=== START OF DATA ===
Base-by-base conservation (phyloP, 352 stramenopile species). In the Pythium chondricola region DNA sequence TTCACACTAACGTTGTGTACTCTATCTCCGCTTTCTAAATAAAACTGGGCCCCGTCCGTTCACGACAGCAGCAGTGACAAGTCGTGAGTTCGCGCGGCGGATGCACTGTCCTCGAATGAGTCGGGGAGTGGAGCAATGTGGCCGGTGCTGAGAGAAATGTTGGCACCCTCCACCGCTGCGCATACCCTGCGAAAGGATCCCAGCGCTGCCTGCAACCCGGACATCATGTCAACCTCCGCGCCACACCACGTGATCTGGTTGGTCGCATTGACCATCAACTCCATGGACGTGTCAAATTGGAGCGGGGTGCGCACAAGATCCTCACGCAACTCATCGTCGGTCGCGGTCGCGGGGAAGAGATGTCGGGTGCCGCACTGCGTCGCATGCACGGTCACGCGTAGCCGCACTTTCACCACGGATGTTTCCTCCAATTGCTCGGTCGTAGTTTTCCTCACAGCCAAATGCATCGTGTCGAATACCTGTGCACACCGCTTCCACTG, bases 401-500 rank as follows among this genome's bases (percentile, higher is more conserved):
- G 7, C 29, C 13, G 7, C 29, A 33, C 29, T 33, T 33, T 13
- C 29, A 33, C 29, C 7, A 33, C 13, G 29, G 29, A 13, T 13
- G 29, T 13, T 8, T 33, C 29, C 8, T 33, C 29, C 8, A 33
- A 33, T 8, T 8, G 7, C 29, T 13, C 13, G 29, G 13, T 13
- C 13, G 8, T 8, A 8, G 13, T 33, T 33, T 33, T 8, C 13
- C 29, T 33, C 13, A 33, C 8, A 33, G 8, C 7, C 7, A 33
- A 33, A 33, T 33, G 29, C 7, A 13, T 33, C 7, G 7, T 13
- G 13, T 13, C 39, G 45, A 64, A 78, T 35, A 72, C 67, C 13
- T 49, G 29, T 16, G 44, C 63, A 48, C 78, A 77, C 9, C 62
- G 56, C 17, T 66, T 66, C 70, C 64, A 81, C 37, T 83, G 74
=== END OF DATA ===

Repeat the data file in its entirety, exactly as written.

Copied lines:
Base-by-base conservation (phyloP, 352 stramenopile species). In the Pythium chondricola region DNA sequence TTCACACTAACGTTGTGTACTCTATCTCCGCTTTCTAAATAAAACTGGGCCCCGTCCGTTCACGACAGCAGCAGTGACAAGTCGTGAGTTCGCGCGGCGGATGCACTGTCCTCGAATGAGTCGGGGAGTGGAGCAATGTGGCCGGTGCTGAGAGAAATGTTGGCACCCTCCACCGCTGCGCATACCCTGCGAAAGGATCCCAGCGCTGCCTGCAACCCGGACATCATGTCAACCTCCGCGCCACACCACGTGATCTGGTTGGTCGCATTGACCATCAACTCCATGGACGTGTCAAATTGGAGCGGGGTGCGCACAAGATCCTCACGCAACTCATCGTCGGTCGCGGTCGCGGGGAAGAGATGTCGGGTGCCGCACTGCGTCGCATGCACGGTCACGCGTAGCCGCACTTTCACCACGGATGTTTCCTCCAATTGCTCGGTCGTAGTTTTCCTCACAGCCAAATGCATCGTGTCGAATACCTGTGCACACCGCTTCCACTG, bases 401-500 rank as follows among this genome's bases (percentile, higher is more conserved):
- G 7, C 29, C 13, G 7, C 29, A 33, C 29, T 33, T 33, T 13
- C 29, A 33, C 29, C 7, A 33, C 13, G 29, G 29, A 13, T 13
- G 29, T 13, T 8, T 33, C 29, C 8, T 33, C 29, C 8, A 33
- A 33, T 8, T 8, G 7, C 29, T 13, C 13, G 29, G 13, T 13
- C 13, G 8, T 8, A 8, G 13, T 33, T 33, T 33, T 8, C 13
- C 29, T 33, C 13, A 33, C 8, A 33, G 8, C 7, C 7, A 33
- A 33, A 33, T 33, G 29, C 7, A 13, T 33, C 7, G 7, T 13
- G 13, T 13, C 39, G 45, A 64, A 78, T 35, A 72, C 67, C 13
- T 49, G 29, T 16, G 44, C 63, A 48, C 78, A 77, C 9, C 62
- G 56, C 17, T 66, T 66, C 70, C 64, A 81, C 37, T 83, G 74